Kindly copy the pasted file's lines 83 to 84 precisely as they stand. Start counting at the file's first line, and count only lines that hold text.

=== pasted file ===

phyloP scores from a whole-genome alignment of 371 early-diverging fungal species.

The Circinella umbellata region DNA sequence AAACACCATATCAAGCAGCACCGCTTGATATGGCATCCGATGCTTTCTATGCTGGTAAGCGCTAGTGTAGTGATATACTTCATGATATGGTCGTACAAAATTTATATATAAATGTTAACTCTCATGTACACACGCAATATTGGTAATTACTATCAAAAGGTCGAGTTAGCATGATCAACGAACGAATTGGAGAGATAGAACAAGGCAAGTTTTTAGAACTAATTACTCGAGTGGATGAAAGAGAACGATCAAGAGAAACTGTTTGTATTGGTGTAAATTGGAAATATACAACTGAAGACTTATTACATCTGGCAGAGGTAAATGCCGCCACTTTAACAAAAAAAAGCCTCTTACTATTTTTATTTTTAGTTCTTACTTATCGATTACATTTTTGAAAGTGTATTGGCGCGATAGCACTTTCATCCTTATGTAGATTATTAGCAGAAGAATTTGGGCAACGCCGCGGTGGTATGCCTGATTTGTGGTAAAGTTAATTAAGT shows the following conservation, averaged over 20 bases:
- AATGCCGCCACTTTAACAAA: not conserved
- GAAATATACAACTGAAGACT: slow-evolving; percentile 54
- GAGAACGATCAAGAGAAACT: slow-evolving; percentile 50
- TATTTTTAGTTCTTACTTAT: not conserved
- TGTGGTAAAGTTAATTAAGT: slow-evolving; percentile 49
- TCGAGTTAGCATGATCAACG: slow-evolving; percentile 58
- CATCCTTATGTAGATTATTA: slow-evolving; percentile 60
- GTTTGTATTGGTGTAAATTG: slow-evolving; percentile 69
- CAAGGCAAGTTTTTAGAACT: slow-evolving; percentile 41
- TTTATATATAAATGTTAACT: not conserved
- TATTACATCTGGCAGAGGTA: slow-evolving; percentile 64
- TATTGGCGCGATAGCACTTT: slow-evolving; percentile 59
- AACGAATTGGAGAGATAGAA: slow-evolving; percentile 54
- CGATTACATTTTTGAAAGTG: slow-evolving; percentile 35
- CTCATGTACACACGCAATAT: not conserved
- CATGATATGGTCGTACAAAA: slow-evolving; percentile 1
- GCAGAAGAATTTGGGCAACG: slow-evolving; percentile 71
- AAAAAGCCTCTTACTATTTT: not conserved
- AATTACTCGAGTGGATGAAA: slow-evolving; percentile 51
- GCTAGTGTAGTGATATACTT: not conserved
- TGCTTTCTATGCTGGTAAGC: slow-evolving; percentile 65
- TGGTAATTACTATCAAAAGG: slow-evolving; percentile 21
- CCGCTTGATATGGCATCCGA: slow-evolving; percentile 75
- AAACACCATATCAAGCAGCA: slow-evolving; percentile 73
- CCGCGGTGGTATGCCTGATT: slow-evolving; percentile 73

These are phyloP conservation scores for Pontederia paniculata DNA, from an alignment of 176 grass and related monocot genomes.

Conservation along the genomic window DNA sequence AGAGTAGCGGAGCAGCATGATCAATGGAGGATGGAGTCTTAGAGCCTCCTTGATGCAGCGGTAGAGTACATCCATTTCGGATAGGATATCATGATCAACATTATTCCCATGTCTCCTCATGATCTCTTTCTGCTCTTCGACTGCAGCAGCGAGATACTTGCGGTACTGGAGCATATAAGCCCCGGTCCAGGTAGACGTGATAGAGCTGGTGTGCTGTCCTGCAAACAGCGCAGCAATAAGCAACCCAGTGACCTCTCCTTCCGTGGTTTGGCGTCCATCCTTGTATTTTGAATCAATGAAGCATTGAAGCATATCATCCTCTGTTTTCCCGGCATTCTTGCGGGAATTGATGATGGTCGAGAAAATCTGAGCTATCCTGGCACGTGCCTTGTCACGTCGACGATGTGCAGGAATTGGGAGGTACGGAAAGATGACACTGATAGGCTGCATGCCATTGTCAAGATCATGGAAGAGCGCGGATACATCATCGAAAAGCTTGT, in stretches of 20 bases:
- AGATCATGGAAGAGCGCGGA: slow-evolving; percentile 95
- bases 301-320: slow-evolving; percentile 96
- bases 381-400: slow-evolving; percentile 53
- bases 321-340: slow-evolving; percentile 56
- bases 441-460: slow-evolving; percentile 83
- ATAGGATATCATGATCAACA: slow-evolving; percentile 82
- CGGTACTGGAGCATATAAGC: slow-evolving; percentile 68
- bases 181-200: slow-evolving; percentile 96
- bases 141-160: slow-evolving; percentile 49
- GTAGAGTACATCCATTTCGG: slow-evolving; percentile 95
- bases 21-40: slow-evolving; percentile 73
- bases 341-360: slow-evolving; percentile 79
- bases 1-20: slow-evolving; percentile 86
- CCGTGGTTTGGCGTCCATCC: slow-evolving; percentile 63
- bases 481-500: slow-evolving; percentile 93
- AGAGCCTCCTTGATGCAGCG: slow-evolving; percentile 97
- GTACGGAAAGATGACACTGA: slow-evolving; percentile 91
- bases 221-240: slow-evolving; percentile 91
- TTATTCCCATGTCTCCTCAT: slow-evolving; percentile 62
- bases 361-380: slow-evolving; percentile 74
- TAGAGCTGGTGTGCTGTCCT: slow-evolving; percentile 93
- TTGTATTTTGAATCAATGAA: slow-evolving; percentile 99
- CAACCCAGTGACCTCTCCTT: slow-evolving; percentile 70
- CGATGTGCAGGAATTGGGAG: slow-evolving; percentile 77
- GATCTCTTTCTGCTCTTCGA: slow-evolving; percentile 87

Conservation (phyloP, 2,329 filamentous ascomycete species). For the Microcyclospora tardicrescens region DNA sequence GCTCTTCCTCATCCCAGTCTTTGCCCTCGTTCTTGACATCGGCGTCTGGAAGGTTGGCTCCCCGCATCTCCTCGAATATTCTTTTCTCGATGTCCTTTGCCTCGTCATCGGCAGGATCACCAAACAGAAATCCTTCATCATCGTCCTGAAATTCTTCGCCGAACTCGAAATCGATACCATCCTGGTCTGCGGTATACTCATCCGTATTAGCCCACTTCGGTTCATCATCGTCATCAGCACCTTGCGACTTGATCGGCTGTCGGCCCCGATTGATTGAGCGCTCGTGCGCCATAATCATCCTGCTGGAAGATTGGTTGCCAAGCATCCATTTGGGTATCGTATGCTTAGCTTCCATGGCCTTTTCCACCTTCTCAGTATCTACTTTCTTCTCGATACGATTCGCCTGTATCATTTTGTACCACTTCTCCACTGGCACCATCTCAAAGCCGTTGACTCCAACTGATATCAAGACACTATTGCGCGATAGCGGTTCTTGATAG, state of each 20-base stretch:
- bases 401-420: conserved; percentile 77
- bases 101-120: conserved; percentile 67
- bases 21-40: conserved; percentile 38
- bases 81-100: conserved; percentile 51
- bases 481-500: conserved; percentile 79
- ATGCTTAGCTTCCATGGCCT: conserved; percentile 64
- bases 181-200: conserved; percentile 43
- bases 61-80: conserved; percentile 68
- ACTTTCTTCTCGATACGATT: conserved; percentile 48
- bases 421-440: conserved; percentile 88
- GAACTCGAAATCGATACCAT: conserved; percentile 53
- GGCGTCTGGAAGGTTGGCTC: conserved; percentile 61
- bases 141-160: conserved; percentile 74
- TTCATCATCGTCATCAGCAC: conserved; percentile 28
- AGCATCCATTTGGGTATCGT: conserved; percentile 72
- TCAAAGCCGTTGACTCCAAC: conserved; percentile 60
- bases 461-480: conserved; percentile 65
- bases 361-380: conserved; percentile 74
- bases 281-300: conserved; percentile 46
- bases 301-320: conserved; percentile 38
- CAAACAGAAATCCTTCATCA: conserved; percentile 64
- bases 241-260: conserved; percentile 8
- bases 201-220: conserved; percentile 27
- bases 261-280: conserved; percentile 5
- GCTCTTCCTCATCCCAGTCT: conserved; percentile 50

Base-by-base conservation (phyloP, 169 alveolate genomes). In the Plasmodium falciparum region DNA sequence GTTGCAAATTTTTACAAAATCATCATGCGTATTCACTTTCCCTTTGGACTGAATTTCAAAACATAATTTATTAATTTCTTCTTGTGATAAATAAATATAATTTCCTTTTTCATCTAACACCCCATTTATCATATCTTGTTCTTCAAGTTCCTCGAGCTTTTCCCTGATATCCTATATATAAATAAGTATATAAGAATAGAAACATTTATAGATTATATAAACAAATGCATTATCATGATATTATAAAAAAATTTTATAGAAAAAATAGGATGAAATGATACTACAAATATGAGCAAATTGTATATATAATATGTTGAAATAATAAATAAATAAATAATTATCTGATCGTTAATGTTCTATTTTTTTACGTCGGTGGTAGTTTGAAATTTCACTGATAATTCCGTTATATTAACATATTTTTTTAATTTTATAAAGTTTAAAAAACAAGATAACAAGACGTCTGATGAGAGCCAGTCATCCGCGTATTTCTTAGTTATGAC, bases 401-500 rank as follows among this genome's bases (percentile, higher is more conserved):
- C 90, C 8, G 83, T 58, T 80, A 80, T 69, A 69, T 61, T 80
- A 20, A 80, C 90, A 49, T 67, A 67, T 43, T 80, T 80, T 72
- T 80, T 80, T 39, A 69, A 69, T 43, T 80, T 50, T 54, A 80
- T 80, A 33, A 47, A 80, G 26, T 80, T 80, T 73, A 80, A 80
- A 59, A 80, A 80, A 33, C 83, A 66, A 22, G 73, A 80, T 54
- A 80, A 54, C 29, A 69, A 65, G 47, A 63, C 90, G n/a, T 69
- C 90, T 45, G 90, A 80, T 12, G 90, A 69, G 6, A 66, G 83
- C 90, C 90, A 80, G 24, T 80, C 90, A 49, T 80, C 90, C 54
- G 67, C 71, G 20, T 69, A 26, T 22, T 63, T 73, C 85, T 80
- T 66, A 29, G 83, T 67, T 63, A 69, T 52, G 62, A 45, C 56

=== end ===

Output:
- A 20, A 80, C 90, A 49, T 67, A 67, T 43, T 80, T 80, T 72
- T 80, T 80, T 39, A 69, A 69, T 43, T 80, T 50, T 54, A 80